Overconfidence – bordering on arrogance – is, therefore, a weak point of certain leadership rungs of this government. Besides this, the administration is still unchanged and has been entrenched for the last few decades. A case in point is the ongoing national citizens’ registration process in Assam in tandem with efforts to give reality to Modi’s vision of granting citizenship and refuge to non-Muslim minorities from neighbouring Muslim countries. Narrow and separatist Assamese nationalism prevents it, so that even where Bengali Hindus have actually been able to enter, they have been harassed by the administration and many have had to return to their original countries like Bangladesh to face persecution there.
This means that even a constitutional reform, grounded in national interest, like the Citizenship Bill, 2016, still remains stuck in the Parliament. And even though, through administrative orders, refuge has begun to be provided to immigrants on religious grounds, the entire process is rife with inefficiency, lack of empathy for those fleeing persecution, and, lack of oneness on religious and nationalistic grounds, mainly due to the apathetic and non-nationalist nature of the administration.
That a grand vision should take such a disabling turn throws cold water on everything and sets things back a couple of years, at least. It reminds us that, despite all the changes, Indians still have a very long way to go to overcome their narrow utilitarian selfishness and to learn to place the nation before their narrow self-interest. In such cases, Modi’s vision has remained limited to his good intentions, and has failed to get translated into action.
Cultural and Educational Reforms
While political reforms have seen steady progress under the Modi government, it is in the field of education that this government has worked the hardest. The attempt has been to completely root out the entrenched Leftist system from the higher education sector. The reforms in the educational system have picked up pace during the last one-and-a-half years, ever since the transfer of Smriti Irani from the HRD ministry. Her successor, Mr. Prakash Javadekar, started from the scratch and sought to fulfill the education-related promises originally made by the BJP. In recent times, this has meant a series of reforms at both school-level and higher education level. Many of the mindless policies of the past – aped through the Western imports – have been overturned.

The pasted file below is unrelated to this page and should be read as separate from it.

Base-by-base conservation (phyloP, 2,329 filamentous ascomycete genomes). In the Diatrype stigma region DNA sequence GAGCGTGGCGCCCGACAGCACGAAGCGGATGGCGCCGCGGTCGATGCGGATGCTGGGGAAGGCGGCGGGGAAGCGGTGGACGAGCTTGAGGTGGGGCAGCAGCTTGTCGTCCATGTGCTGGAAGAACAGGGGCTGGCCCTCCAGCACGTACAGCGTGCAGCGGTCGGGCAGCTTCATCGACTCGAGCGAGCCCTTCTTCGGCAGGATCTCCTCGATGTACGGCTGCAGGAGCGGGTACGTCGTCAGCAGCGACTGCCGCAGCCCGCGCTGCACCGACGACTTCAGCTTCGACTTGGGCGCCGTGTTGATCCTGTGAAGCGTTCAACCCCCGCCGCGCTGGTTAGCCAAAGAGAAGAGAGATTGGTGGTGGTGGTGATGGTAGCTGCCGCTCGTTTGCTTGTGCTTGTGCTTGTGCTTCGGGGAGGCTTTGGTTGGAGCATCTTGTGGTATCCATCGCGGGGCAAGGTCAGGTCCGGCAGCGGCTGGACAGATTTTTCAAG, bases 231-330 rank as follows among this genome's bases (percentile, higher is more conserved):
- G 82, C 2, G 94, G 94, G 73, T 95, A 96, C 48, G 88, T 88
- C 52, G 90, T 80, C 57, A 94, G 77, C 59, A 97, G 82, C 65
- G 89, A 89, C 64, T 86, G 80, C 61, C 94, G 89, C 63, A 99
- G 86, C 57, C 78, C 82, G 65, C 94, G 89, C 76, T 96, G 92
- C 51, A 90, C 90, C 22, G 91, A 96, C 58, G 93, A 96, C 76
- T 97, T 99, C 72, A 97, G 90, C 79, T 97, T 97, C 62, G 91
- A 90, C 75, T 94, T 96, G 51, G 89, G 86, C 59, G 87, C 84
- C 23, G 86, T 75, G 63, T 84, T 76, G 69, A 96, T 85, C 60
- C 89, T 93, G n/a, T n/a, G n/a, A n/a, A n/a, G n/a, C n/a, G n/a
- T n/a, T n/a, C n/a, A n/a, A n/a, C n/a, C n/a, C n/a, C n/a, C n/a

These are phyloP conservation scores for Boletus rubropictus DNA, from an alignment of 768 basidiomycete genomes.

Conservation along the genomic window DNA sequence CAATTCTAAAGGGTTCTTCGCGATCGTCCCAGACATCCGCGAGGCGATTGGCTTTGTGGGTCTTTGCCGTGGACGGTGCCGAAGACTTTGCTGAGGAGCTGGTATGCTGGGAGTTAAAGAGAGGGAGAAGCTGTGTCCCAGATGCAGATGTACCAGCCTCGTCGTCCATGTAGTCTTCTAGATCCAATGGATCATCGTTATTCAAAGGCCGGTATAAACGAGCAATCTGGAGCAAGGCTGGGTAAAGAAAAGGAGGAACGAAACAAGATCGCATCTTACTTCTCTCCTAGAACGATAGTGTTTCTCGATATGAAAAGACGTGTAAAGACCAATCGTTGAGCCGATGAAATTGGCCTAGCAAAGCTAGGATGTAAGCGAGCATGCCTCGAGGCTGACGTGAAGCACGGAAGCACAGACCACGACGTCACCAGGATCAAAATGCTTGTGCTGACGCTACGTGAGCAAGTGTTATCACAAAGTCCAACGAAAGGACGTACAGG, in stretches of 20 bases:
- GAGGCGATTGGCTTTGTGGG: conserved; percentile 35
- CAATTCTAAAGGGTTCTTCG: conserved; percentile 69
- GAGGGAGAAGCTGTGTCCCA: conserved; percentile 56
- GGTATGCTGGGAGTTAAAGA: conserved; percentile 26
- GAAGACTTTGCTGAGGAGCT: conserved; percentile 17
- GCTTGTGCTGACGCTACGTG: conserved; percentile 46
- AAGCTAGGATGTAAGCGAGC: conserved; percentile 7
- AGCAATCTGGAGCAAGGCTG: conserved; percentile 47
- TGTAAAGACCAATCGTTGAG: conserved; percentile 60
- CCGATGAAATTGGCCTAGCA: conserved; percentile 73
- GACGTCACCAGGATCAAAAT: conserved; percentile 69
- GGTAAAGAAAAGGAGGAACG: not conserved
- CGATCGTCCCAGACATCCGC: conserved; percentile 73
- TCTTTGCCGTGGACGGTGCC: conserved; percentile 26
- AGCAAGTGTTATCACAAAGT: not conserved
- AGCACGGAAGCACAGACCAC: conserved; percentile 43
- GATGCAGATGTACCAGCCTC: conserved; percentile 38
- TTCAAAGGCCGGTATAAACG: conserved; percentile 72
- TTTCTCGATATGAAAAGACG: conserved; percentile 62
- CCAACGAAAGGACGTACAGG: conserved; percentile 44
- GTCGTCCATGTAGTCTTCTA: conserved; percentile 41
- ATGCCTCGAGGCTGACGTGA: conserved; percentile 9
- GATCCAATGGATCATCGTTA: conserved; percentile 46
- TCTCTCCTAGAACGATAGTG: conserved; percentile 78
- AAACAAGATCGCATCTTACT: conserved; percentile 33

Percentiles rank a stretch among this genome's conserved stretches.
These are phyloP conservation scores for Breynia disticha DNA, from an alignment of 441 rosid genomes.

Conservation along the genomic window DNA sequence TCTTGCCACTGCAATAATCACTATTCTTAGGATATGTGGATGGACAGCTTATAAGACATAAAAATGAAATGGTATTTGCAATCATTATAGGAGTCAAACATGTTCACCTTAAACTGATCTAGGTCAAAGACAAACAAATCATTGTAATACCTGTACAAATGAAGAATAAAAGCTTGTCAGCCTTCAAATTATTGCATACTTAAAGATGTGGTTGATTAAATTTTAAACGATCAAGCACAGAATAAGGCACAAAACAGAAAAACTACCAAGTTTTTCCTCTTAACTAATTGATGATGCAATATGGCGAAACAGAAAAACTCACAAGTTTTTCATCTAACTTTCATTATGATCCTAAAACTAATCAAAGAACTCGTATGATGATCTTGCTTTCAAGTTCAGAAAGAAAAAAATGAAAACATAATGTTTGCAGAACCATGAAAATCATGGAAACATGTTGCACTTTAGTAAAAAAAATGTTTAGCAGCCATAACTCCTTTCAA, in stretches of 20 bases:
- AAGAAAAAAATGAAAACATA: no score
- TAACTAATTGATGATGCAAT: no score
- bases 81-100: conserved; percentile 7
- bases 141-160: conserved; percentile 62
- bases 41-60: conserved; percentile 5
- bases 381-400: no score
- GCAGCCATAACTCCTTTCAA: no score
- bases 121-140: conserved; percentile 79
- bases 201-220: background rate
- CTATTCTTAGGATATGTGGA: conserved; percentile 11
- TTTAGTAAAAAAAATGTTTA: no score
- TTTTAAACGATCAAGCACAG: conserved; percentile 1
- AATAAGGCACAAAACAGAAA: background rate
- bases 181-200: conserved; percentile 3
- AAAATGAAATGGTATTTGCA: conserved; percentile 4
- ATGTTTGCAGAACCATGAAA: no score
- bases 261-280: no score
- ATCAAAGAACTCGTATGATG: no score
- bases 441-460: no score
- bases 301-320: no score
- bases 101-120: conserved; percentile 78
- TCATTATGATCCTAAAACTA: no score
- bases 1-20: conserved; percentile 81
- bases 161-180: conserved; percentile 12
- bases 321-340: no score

The government has amended the Right to Education Act and created a mechanism for monitoring social programmes such as the Sarva Shiksha Abhiyan, the much-hyped Class Xth board examination has been reinstituted, while the ‘no-detention policy’ up till Class VIIIth has been scrapped. The experience of parents had proven that these policies encouraged mediocrity among the children. It is, however, a myth that superficial measures such as simply letting up the pressure on students will actually promote ‘innovative’ or ‘creative’ thinking. The question is not of pressure on students, but of an environment that promotes mediocrity and non-thinking. India cannot become a Japan or a USA, even if that was considered desirable – as it is by most modernised and Westernized intelligentsia – which is very far from being the case when one looks at the spiritual culture and tradition of this country. However, we cannot reproduce here through merely artificial means even this undesirable thing, undesirable because what India needs at this critical juncture of its own and humanity’s future is not an education system which is alien to its soul but that which fosters and is in turn fostered by the genius of its deep spiritual culture. Can this alien system succeed even superficially here without doing anything about the culture of mediocrity and inability to think that pervades all levels. The Modi government – in the last one-and-a half years – has been working to bring in a slew of changes which cannot be reasonably expected, as yet, to do more than to restore some vitality on the surface functioning of things in this field. In their attempt at injecting vitality, the universities in other Asian countries have gone way ahead of us. China, Hong Kong and Japan have grown exponentially in this field and are now on the verge of replacing the UK and Australia as the education destination for modern materialistic youth.
Actually, the system of education that we have managed to arrive at in India is soulless like in the West and also lifeless unlike in the West. Thus the education provided under the present educational setup in India is both lifeless and soulless. This has brought about an unmitigated disaster in this crucial field which, being at the root of the functioning of all the political, social, economic and administrative machinery of the country, has helped decay to percolate into every possible nook and corner of the psychological structure of the country.
It would be futile to pretend that anything worth much is left in the higher education of today. It is nothing but another field which is a slave to the pervading commercial capitalist economy of today. The most sold-out, in this respect, are the top universities of US and UK. The majority of Indian students – who can afford to – rush ‘abroad’ to study. It would be better to have institutions of respect and eminence – even if only in the Western sense of the term – in India while retaining our integrity, like some other Asian countries have done.